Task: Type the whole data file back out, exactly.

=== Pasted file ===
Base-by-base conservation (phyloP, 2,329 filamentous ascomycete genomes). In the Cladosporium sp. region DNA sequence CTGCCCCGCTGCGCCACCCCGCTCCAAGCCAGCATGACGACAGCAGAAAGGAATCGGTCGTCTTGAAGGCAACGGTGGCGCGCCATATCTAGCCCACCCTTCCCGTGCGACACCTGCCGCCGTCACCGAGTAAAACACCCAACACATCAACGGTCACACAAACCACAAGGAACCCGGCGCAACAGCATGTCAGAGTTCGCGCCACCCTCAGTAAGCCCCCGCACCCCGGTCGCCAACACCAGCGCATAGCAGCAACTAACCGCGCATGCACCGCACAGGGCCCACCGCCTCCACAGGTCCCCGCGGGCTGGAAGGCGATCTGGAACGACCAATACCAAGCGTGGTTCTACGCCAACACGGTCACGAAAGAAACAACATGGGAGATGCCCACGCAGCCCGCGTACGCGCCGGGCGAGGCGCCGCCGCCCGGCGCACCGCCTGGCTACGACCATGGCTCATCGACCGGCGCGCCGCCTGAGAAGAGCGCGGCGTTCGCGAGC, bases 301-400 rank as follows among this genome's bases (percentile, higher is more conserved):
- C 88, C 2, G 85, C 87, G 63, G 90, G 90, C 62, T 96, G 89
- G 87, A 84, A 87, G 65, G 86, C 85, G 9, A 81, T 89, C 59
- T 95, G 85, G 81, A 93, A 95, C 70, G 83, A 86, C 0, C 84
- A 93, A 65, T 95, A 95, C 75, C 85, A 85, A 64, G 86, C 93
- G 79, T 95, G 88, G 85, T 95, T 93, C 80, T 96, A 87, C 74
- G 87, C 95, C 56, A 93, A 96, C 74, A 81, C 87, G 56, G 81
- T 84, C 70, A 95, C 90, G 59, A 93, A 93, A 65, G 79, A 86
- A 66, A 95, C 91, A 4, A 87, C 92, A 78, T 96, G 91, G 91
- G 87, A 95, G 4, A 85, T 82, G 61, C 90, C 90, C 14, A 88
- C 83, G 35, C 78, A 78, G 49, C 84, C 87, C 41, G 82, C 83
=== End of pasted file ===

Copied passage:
Base-by-base conservation (phyloP, 2,329 filamentous ascomycete genomes). In the Cladosporium sp. region DNA sequence CTGCCCCGCTGCGCCACCCCGCTCCAAGCCAGCATGACGACAGCAGAAAGGAATCGGTCGTCTTGAAGGCAACGGTGGCGCGCCATATCTAGCCCACCCTTCCCGTGCGACACCTGCCGCCGTCACCGAGTAAAACACCCAACACATCAACGGTCACACAAACCACAAGGAACCCGGCGCAACAGCATGTCAGAGTTCGCGCCACCCTCAGTAAGCCCCCGCACCCCGGTCGCCAACACCAGCGCATAGCAGCAACTAACCGCGCATGCACCGCACAGGGCCCACCGCCTCCACAGGTCCCCGCGGGCTGGAAGGCGATCTGGAACGACCAATACCAAGCGTGGTTCTACGCCAACACGGTCACGAAAGAAACAACATGGGAGATGCCCACGCAGCCCGCGTACGCGCCGGGCGAGGCGCCGCCGCCCGGCGCACCGCCTGGCTACGACCATGGCTCATCGACCGGCGCGCCGCCTGAGAAGAGCGCGGCGTTCGCGAGC, bases 301-400 rank as follows among this genome's bases (percentile, higher is more conserved):
- C 88, C 2, G 85, C 87, G 63, G 90, G 90, C 62, T 96, G 89
- G 87, A 84, A 87, G 65, G 86, C 85, G 9, A 81, T 89, C 59
- T 95, G 85, G 81, A 93, A 95, C 70, G 83, A 86, C 0, C 84
- A 93, A 65, T 95, A 95, C 75, C 85, A 85, A 64, G 86, C 93
- G 79, T 95, G 88, G 85, T 95, T 93, C 80, T 96, A 87, C 74
- G 87, C 95, C 56, A 93, A 96, C 74, A 81, C 87, G 56, G 81
- T 84, C 70, A 95, C 90, G 59, A 93, A 93, A 65, G 79, A 86
- A 66, A 95, C 91, A 4, A 87, C 92, A 78, T 96, G 91, G 91
- G 87, A 95, G 4, A 85, T 82, G 61, C 90, C 90, C 14, A 88
- C 83, G 35, C 78, A 78, G 49, C 84, C 87, C 41, G 82, C 83